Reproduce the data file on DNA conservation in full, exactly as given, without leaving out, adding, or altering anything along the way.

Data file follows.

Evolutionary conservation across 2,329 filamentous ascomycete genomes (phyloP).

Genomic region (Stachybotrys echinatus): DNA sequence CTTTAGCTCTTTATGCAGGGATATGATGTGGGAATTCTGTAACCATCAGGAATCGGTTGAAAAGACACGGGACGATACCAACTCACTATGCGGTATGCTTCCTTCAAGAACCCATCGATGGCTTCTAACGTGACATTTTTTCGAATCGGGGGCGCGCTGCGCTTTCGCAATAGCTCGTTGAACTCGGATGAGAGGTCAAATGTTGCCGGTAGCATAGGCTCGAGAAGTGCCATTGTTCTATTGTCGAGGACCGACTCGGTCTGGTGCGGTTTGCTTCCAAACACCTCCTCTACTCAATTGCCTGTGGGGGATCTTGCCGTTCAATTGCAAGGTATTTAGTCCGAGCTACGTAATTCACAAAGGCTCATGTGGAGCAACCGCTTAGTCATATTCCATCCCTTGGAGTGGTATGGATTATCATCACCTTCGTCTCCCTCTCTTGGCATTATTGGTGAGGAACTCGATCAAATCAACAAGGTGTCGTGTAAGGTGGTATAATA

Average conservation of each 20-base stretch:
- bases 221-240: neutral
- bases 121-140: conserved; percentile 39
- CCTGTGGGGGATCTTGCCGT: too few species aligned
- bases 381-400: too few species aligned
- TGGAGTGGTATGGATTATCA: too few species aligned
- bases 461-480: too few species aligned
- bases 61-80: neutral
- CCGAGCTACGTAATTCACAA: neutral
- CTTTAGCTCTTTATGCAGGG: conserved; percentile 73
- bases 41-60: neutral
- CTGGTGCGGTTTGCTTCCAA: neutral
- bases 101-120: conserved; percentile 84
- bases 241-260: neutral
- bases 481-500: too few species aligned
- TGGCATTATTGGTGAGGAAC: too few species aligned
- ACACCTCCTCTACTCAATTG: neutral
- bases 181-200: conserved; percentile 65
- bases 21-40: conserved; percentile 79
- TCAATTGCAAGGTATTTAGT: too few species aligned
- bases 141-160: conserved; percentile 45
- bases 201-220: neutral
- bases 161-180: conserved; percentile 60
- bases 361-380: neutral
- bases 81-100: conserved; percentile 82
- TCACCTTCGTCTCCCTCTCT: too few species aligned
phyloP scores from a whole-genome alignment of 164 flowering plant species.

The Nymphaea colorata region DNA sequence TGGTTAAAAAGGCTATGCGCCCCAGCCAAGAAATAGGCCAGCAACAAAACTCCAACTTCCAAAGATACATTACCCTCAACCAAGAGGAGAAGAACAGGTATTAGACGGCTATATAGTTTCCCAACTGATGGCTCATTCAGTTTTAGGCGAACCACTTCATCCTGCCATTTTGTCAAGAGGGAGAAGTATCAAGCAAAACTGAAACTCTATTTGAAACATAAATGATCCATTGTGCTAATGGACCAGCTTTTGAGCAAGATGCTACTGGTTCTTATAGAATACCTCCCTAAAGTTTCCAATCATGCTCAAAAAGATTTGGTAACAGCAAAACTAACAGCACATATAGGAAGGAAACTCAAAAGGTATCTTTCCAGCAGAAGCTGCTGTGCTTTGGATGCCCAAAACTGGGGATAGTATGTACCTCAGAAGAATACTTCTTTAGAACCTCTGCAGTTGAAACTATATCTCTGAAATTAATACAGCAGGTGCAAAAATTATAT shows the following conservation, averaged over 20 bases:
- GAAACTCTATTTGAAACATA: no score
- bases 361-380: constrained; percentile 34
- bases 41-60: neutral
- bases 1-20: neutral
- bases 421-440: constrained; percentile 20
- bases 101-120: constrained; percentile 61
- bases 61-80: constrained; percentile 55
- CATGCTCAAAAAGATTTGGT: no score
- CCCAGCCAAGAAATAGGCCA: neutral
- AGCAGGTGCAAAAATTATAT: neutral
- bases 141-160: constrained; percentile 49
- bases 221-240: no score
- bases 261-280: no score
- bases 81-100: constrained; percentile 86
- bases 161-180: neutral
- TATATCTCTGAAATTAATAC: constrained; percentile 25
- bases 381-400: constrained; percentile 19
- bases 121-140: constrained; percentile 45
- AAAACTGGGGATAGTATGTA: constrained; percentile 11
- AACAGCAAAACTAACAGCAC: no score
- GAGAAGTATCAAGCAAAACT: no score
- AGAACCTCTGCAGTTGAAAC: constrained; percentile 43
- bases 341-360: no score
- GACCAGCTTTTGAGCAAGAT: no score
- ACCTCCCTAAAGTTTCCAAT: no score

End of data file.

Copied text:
Evolutionary conservation across 2,329 filamentous ascomycete genomes (phyloP).

Genomic region (Stachybotrys echinatus): DNA sequence CTTTAGCTCTTTATGCAGGGATATGATGTGGGAATTCTGTAACCATCAGGAATCGGTTGAAAAGACACGGGACGATACCAACTCACTATGCGGTATGCTTCCTTCAAGAACCCATCGATGGCTTCTAACGTGACATTTTTTCGAATCGGGGGCGCGCTGCGCTTTCGCAATAGCTCGTTGAACTCGGATGAGAGGTCAAATGTTGCCGGTAGCATAGGCTCGAGAAGTGCCATTGTTCTATTGTCGAGGACCGACTCGGTCTGGTGCGGTTTGCTTCCAAACACCTCCTCTACTCAATTGCCTGTGGGGGATCTTGCCGTTCAATTGCAAGGTATTTAGTCCGAGCTACGTAATTCACAAAGGCTCATGTGGAGCAACCGCTTAGTCATATTCCATCCCTTGGAGTGGTATGGATTATCATCACCTTCGTCTCCCTCTCTTGGCATTATTGGTGAGGAACTCGATCAAATCAACAAGGTGTCGTGTAAGGTGGTATAATA

Average conservation of each 20-base stretch:
- bases 221-240: neutral
- bases 121-140: conserved; percentile 39
- CCTGTGGGGGATCTTGCCGT: too few species aligned
- bases 381-400: too few species aligned
- TGGAGTGGTATGGATTATCA: too few species aligned
- bases 461-480: too few species aligned
- bases 61-80: neutral
- CCGAGCTACGTAATTCACAA: neutral
- CTTTAGCTCTTTATGCAGGG: conserved; percentile 73
- bases 41-60: neutral
- CTGGTGCGGTTTGCTTCCAA: neutral
- bases 101-120: conserved; percentile 84
- bases 241-260: neutral
- bases 481-500: too few species aligned
- TGGCATTATTGGTGAGGAAC: too few species aligned
- ACACCTCCTCTACTCAATTG: neutral
- bases 181-200: conserved; percentile 65
- bases 21-40: conserved; percentile 79
- TCAATTGCAAGGTATTTAGT: too few species aligned
- bases 141-160: conserved; percentile 45
- bases 201-220: neutral
- bases 161-180: conserved; percentile 60
- bases 361-380: neutral
- bases 81-100: conserved; percentile 82
- TCACCTTCGTCTCCCTCTCT: too few species aligned
phyloP scores from a whole-genome alignment of 164 flowering plant species.

The Nymphaea colorata region DNA sequence TGGTTAAAAAGGCTATGCGCCCCAGCCAAGAAATAGGCCAGCAACAAAACTCCAACTTCCAAAGATACATTACCCTCAACCAAGAGGAGAAGAACAGGTATTAGACGGCTATATAGTTTCCCAACTGATGGCTCATTCAGTTTTAGGCGAACCACTTCATCCTGCCATTTTGTCAAGAGGGAGAAGTATCAAGCAAAACTGAAACTCTATTTGAAACATAAATGATCCATTGTGCTAATGGACCAGCTTTTGAGCAAGATGCTACTGGTTCTTATAGAATACCTCCCTAAAGTTTCCAATCATGCTCAAAAAGATTTGGTAACAGCAAAACTAACAGCACATATAGGAAGGAAACTCAAAAGGTATCTTTCCAGCAGAAGCTGCTGTGCTTTGGATGCCCAAAACTGGGGATAGTATGTACCTCAGAAGAATACTTCTTTAGAACCTCTGCAGTTGAAACTATATCTCTGAAATTAATACAGCAGGTGCAAAAATTATAT shows the following conservation, averaged over 20 bases:
- GAAACTCTATTTGAAACATA: no score
- bases 361-380: constrained; percentile 34
- bases 41-60: neutral
- bases 1-20: neutral
- bases 421-440: constrained; percentile 20
- bases 101-120: constrained; percentile 61
- bases 61-80: constrained; percentile 55
- CATGCTCAAAAAGATTTGGT: no score
- CCCAGCCAAGAAATAGGCCA: neutral
- AGCAGGTGCAAAAATTATAT: neutral
- bases 141-160: constrained; percentile 49
- bases 221-240: no score
- bases 261-280: no score
- bases 81-100: constrained; percentile 86
- bases 161-180: neutral
- TATATCTCTGAAATTAATAC: constrained; percentile 25
- bases 381-400: constrained; percentile 19
- bases 121-140: constrained; percentile 45
- AAAACTGGGGATAGTATGTA: constrained; percentile 11
- AACAGCAAAACTAACAGCAC: no score
- GAGAAGTATCAAGCAAAACT: no score
- AGAACCTCTGCAGTTGAAAC: constrained; percentile 43
- bases 341-360: no score
- GACCAGCTTTTGAGCAAGAT: no score
- ACCTCCCTAAAGTTTCCAAT: no score